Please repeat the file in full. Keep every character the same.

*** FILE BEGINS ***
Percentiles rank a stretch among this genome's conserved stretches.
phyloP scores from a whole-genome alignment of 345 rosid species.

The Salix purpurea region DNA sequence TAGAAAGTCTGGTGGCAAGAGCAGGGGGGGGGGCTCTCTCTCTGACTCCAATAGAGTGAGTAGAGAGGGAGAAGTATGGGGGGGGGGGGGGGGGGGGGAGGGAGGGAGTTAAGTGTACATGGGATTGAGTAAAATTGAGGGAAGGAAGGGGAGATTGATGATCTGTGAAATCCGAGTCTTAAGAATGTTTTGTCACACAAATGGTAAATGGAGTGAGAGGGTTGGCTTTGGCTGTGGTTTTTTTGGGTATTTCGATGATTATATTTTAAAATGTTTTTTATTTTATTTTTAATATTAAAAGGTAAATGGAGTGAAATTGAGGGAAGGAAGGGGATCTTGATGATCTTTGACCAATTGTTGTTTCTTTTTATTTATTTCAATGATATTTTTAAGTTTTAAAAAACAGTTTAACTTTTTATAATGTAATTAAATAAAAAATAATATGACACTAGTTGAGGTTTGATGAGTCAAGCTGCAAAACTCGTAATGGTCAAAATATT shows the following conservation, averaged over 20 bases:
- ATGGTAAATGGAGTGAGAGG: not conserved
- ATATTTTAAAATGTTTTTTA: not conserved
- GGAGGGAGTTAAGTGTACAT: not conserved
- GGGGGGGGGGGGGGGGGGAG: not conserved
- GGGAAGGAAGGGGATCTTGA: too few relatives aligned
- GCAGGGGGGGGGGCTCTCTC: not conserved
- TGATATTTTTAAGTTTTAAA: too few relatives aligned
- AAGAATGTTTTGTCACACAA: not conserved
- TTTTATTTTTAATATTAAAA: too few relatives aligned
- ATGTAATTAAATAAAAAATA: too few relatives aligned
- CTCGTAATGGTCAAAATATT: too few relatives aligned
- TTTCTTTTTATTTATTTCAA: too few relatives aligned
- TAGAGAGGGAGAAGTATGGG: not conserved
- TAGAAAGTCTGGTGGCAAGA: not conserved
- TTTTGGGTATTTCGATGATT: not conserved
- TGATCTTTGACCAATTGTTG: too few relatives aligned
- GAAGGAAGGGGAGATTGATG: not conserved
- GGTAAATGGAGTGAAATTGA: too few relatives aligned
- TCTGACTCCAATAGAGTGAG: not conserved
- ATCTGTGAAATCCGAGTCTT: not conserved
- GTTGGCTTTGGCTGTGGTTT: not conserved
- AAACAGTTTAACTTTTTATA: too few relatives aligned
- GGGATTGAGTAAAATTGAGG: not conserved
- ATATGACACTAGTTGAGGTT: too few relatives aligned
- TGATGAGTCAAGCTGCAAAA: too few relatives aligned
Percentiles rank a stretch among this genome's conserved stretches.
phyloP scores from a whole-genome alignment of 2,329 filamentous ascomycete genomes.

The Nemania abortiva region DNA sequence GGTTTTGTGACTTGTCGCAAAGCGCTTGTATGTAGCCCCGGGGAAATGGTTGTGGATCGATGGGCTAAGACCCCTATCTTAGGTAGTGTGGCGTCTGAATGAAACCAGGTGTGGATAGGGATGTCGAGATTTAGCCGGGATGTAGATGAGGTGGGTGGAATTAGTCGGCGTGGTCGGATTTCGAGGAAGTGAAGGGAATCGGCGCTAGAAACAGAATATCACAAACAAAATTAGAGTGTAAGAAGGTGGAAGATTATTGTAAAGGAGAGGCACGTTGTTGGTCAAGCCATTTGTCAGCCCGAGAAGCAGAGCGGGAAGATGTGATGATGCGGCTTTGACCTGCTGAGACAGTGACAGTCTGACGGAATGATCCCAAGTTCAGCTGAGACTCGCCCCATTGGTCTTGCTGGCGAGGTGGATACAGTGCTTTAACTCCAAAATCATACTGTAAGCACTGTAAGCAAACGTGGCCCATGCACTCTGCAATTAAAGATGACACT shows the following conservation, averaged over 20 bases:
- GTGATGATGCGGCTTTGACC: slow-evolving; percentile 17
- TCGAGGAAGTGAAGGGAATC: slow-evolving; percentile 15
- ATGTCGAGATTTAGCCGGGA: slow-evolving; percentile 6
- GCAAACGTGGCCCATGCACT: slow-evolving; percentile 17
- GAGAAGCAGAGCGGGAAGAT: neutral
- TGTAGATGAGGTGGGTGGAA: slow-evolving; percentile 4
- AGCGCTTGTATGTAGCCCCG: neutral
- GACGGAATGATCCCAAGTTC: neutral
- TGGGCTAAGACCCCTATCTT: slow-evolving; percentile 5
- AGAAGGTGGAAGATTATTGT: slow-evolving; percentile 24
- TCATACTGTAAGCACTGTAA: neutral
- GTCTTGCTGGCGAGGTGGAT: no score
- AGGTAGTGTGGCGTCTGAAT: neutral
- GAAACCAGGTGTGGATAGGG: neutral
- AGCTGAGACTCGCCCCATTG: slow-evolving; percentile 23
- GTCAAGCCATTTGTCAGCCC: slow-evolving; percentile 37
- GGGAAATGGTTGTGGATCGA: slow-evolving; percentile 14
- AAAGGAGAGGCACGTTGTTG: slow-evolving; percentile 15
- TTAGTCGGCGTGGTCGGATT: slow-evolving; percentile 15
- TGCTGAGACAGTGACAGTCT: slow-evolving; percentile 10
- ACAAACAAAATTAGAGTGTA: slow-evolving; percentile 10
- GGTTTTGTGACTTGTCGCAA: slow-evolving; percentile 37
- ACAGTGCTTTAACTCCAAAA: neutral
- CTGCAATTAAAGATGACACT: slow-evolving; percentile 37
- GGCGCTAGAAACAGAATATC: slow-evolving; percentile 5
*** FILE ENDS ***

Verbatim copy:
Percentiles rank a stretch among this genome's conserved stretches.
phyloP scores from a whole-genome alignment of 345 rosid species.

The Salix purpurea region DNA sequence TAGAAAGTCTGGTGGCAAGAGCAGGGGGGGGGGCTCTCTCTCTGACTCCAATAGAGTGAGTAGAGAGGGAGAAGTATGGGGGGGGGGGGGGGGGGGGGAGGGAGGGAGTTAAGTGTACATGGGATTGAGTAAAATTGAGGGAAGGAAGGGGAGATTGATGATCTGTGAAATCCGAGTCTTAAGAATGTTTTGTCACACAAATGGTAAATGGAGTGAGAGGGTTGGCTTTGGCTGTGGTTTTTTTGGGTATTTCGATGATTATATTTTAAAATGTTTTTTATTTTATTTTTAATATTAAAAGGTAAATGGAGTGAAATTGAGGGAAGGAAGGGGATCTTGATGATCTTTGACCAATTGTTGTTTCTTTTTATTTATTTCAATGATATTTTTAAGTTTTAAAAAACAGTTTAACTTTTTATAATGTAATTAAATAAAAAATAATATGACACTAGTTGAGGTTTGATGAGTCAAGCTGCAAAACTCGTAATGGTCAAAATATT shows the following conservation, averaged over 20 bases:
- ATGGTAAATGGAGTGAGAGG: not conserved
- ATATTTTAAAATGTTTTTTA: not conserved
- GGAGGGAGTTAAGTGTACAT: not conserved
- GGGGGGGGGGGGGGGGGGAG: not conserved
- GGGAAGGAAGGGGATCTTGA: too few relatives aligned
- GCAGGGGGGGGGGCTCTCTC: not conserved
- TGATATTTTTAAGTTTTAAA: too few relatives aligned
- AAGAATGTTTTGTCACACAA: not conserved
- TTTTATTTTTAATATTAAAA: too few relatives aligned
- ATGTAATTAAATAAAAAATA: too few relatives aligned
- CTCGTAATGGTCAAAATATT: too few relatives aligned
- TTTCTTTTTATTTATTTCAA: too few relatives aligned
- TAGAGAGGGAGAAGTATGGG: not conserved
- TAGAAAGTCTGGTGGCAAGA: not conserved
- TTTTGGGTATTTCGATGATT: not conserved
- TGATCTTTGACCAATTGTTG: too few relatives aligned
- GAAGGAAGGGGAGATTGATG: not conserved
- GGTAAATGGAGTGAAATTGA: too few relatives aligned
- TCTGACTCCAATAGAGTGAG: not conserved
- ATCTGTGAAATCCGAGTCTT: not conserved
- GTTGGCTTTGGCTGTGGTTT: not conserved
- AAACAGTTTAACTTTTTATA: too few relatives aligned
- GGGATTGAGTAAAATTGAGG: not conserved
- ATATGACACTAGTTGAGGTT: too few relatives aligned
- TGATGAGTCAAGCTGCAAAA: too few relatives aligned
Percentiles rank a stretch among this genome's conserved stretches.
phyloP scores from a whole-genome alignment of 2,329 filamentous ascomycete genomes.

The Nemania abortiva region DNA sequence GGTTTTGTGACTTGTCGCAAAGCGCTTGTATGTAGCCCCGGGGAAATGGTTGTGGATCGATGGGCTAAGACCCCTATCTTAGGTAGTGTGGCGTCTGAATGAAACCAGGTGTGGATAGGGATGTCGAGATTTAGCCGGGATGTAGATGAGGTGGGTGGAATTAGTCGGCGTGGTCGGATTTCGAGGAAGTGAAGGGAATCGGCGCTAGAAACAGAATATCACAAACAAAATTAGAGTGTAAGAAGGTGGAAGATTATTGTAAAGGAGAGGCACGTTGTTGGTCAAGCCATTTGTCAGCCCGAGAAGCAGAGCGGGAAGATGTGATGATGCGGCTTTGACCTGCTGAGACAGTGACAGTCTGACGGAATGATCCCAAGTTCAGCTGAGACTCGCCCCATTGGTCTTGCTGGCGAGGTGGATACAGTGCTTTAACTCCAAAATCATACTGTAAGCACTGTAAGCAAACGTGGCCCATGCACTCTGCAATTAAAGATGACACT shows the following conservation, averaged over 20 bases:
- GTGATGATGCGGCTTTGACC: slow-evolving; percentile 17
- TCGAGGAAGTGAAGGGAATC: slow-evolving; percentile 15
- ATGTCGAGATTTAGCCGGGA: slow-evolving; percentile 6
- GCAAACGTGGCCCATGCACT: slow-evolving; percentile 17
- GAGAAGCAGAGCGGGAAGAT: neutral
- TGTAGATGAGGTGGGTGGAA: slow-evolving; percentile 4
- AGCGCTTGTATGTAGCCCCG: neutral
- GACGGAATGATCCCAAGTTC: neutral
- TGGGCTAAGACCCCTATCTT: slow-evolving; percentile 5
- AGAAGGTGGAAGATTATTGT: slow-evolving; percentile 24
- TCATACTGTAAGCACTGTAA: neutral
- GTCTTGCTGGCGAGGTGGAT: no score
- AGGTAGTGTGGCGTCTGAAT: neutral
- GAAACCAGGTGTGGATAGGG: neutral
- AGCTGAGACTCGCCCCATTG: slow-evolving; percentile 23
- GTCAAGCCATTTGTCAGCCC: slow-evolving; percentile 37
- GGGAAATGGTTGTGGATCGA: slow-evolving; percentile 14
- AAAGGAGAGGCACGTTGTTG: slow-evolving; percentile 15
- TTAGTCGGCGTGGTCGGATT: slow-evolving; percentile 15
- TGCTGAGACAGTGACAGTCT: slow-evolving; percentile 10
- ACAAACAAAATTAGAGTGTA: slow-evolving; percentile 10
- GGTTTTGTGACTTGTCGCAA: slow-evolving; percentile 37
- ACAGTGCTTTAACTCCAAAA: neutral
- CTGCAATTAAAGATGACACT: slow-evolving; percentile 37
- GGCGCTAGAAACAGAATATC: slow-evolving; percentile 5